There are no new stories. It's a maxim we all accept. And this column is proof. Every week I wax lyrical about a weekend in the blossoming Dallas arts world. Most Friday nights I see a play, most Saturday evenings I visit galleries and then I while away the late night hours at an off-beat concert venue, or late night deejay set. Afterward I login to this blog and scribble down my observations. New artists, new actors, maybe, but the same story: There is good art here and you should go see it.
Last week I interviewed longtime radio host/storyteller/poet Rawlins Gilliland for an upcoming article and we were chatting about the poet's ability to alter their own perspective.
"When I'm at a stoplight, just as an example, even with out realizing it, I'm looking around for the details," he said. "I step outside of an otherwise boring moment and notice something new."
It's all about perspective, isn't it?
This weekend, I snagged a standby ticket to Booth, the premiere of a play by local playwrights Steven Walters and Erik Archilla. It was their take on the story of President Lincoln's assassination through the eyes of John Wilkes Booth. The only caveat was that for the first act I watched it from the sound booth with the stage manager. Often what works about Second Thought Theatre shows is the intimacy the 60-person audience experiences with the actors, but from behind the glass window high above the stage my vantage point was different. Instead of noticing the slight twitch of an eye as they well with tears, I had a bird's eye view of how the way the director used the tiny space to weave scenes together and keep the energy high. See also: Second Thought Theatre takes a Shot at Drama with Premiere of Booth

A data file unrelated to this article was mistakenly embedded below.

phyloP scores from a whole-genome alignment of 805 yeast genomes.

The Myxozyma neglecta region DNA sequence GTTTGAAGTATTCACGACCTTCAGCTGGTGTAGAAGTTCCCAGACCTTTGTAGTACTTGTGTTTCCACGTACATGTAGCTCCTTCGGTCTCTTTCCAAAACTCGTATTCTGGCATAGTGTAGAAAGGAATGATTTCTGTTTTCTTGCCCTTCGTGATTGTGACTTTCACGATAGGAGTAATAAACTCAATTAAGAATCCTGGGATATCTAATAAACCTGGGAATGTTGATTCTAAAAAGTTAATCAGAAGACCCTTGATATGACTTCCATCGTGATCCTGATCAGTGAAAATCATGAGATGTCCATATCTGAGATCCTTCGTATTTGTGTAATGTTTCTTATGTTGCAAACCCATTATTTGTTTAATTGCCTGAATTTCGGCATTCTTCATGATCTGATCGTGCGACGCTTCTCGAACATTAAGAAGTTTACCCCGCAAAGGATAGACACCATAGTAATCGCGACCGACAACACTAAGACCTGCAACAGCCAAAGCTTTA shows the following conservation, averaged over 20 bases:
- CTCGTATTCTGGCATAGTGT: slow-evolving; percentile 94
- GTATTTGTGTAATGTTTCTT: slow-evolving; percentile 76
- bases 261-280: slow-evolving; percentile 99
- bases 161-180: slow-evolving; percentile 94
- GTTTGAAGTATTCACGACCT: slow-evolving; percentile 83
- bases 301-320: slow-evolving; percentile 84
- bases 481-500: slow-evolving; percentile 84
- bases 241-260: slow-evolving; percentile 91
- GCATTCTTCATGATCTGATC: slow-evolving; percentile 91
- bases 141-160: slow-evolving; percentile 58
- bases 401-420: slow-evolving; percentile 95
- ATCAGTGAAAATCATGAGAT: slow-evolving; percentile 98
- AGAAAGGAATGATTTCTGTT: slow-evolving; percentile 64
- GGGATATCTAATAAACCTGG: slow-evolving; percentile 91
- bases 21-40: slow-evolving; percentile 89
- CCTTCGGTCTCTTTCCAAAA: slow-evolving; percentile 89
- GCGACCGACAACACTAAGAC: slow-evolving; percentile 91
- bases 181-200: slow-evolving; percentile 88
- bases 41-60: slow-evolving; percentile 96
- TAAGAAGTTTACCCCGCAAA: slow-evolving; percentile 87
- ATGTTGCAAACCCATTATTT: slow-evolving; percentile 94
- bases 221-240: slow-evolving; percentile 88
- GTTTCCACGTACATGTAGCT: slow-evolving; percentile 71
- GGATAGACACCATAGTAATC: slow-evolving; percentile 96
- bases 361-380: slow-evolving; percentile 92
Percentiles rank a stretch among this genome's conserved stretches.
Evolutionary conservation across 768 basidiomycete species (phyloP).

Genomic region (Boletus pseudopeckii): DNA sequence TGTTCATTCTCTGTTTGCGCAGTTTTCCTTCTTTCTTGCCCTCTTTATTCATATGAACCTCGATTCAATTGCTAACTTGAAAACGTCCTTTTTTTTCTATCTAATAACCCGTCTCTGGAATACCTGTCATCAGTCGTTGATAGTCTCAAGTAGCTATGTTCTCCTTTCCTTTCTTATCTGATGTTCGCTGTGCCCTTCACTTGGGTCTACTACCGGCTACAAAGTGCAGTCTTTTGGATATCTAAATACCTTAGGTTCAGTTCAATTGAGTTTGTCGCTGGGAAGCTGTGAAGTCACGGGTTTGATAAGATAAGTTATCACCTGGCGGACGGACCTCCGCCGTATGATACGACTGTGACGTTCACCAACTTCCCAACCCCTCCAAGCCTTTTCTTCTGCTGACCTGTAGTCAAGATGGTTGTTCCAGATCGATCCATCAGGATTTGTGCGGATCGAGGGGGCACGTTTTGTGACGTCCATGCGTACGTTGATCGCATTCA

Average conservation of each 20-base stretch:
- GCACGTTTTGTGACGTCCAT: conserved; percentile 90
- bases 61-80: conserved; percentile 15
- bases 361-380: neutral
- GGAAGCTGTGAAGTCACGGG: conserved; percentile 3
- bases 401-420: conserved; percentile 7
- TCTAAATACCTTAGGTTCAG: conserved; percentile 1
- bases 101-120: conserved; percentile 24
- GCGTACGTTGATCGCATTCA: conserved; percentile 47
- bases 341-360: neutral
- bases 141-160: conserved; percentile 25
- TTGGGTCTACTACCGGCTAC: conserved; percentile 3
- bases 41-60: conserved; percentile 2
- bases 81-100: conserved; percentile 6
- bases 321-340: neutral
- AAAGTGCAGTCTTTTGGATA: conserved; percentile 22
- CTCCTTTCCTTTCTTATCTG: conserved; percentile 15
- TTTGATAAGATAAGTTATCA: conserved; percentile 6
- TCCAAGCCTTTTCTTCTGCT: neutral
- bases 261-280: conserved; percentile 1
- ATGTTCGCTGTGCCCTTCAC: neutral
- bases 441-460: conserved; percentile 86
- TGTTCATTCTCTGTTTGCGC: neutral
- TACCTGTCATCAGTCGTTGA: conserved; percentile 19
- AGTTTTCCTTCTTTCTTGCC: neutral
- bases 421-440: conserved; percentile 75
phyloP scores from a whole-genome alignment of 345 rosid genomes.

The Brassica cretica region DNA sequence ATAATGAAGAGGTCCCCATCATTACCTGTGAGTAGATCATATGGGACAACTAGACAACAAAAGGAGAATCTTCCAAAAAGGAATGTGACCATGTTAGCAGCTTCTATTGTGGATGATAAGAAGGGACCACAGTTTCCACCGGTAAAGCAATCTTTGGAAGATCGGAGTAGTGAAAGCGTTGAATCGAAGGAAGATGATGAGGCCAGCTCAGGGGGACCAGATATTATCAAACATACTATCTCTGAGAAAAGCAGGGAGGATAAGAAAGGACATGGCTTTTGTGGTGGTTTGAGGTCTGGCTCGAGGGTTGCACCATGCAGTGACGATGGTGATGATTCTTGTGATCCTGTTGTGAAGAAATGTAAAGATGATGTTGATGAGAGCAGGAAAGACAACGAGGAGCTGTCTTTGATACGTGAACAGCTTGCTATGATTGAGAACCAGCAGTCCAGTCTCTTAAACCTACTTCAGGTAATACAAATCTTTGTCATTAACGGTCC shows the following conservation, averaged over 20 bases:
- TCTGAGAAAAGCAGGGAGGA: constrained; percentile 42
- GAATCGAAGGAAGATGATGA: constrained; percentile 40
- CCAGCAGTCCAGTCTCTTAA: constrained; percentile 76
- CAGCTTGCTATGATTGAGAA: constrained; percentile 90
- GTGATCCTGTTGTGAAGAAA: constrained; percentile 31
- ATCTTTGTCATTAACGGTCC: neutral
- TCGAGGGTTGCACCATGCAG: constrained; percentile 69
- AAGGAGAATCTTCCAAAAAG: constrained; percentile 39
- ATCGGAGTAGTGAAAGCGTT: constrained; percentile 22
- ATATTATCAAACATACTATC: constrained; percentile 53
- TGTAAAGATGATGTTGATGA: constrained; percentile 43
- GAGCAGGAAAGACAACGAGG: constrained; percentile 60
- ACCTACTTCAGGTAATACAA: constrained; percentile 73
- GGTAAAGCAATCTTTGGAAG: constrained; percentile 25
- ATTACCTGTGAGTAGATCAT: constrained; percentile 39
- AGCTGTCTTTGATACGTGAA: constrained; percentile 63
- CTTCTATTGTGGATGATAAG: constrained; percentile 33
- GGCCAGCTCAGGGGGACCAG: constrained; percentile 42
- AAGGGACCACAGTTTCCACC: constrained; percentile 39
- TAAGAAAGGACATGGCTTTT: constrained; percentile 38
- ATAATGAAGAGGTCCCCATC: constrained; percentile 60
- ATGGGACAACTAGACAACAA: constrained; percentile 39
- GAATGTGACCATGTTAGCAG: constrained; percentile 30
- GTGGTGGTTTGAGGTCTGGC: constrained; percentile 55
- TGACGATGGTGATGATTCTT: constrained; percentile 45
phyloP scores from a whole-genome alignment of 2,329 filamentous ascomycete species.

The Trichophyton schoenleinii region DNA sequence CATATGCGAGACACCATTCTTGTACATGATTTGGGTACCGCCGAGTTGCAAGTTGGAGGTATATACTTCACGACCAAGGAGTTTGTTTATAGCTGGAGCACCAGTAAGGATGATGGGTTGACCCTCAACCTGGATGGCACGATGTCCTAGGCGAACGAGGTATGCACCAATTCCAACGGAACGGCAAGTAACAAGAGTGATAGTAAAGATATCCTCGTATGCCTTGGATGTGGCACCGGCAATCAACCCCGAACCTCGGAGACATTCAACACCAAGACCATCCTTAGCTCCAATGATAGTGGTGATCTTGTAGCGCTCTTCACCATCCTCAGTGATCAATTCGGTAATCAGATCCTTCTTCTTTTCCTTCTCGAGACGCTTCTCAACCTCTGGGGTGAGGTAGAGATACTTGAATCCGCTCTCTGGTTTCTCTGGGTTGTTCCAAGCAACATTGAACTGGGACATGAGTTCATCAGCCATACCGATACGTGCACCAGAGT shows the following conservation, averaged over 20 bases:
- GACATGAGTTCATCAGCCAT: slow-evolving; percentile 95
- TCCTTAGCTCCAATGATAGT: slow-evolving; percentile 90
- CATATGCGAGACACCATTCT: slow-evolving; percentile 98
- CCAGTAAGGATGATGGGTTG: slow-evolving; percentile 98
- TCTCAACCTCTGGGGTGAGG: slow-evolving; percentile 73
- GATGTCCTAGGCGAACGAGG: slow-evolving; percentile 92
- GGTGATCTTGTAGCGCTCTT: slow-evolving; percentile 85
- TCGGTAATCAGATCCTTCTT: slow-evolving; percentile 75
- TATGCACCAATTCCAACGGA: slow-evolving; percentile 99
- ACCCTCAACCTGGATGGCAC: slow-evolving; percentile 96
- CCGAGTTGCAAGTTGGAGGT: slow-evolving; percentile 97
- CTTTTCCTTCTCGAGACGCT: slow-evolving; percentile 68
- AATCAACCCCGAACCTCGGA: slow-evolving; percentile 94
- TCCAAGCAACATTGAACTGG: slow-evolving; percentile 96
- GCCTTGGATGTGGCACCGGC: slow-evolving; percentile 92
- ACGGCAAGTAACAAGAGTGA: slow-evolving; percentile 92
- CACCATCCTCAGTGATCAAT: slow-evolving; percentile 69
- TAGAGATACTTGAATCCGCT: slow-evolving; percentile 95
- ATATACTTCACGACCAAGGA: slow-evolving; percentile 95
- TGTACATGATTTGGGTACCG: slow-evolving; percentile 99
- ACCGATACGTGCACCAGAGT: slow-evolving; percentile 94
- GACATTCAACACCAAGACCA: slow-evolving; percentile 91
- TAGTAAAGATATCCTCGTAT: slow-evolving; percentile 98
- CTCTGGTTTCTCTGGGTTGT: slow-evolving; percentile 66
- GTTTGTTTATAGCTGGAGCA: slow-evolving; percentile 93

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When I switched to a second row seat at intermission, it was like watching an entirely different show. During the first act, my brain framed it as a historical drama, my physical distance giving me the ability for textbook analysis of the staging. Up close, the characters were vulnerable lovers, proud soldiers and desperate revolutionaries.
My contextual relationship with art was challenged again at East Dallas Gallery Day. I walked into Barry Whistler Gallery for the exhibition, One Night Stand, featuring the work of Dallas-based artist Nathan Green, alongside Arthur Peña, Sally Glass and Luke Harnden. Previously, I'd seen Green's work both in his workspace at Deadbolt Studios, as well as at Goss-Michael Foundation - all three spaces giving his work fresh perspective. Since my last encounter with Green's work, he earned representation with London's HUS Gallery and this outsider approval offers an entirely new angle.
To talk on this blog or amongst the local community about the upswing of Dallas art can be a positive thing. But sometimes you need the affirmation of someone at a bird's eye view or a new seat at the theater to see the story you're telling week after week is true: There is good art here and you should go see it.
See One Night Stand at Barry Whistler Gallery (2909-B Canton St.) through June 28.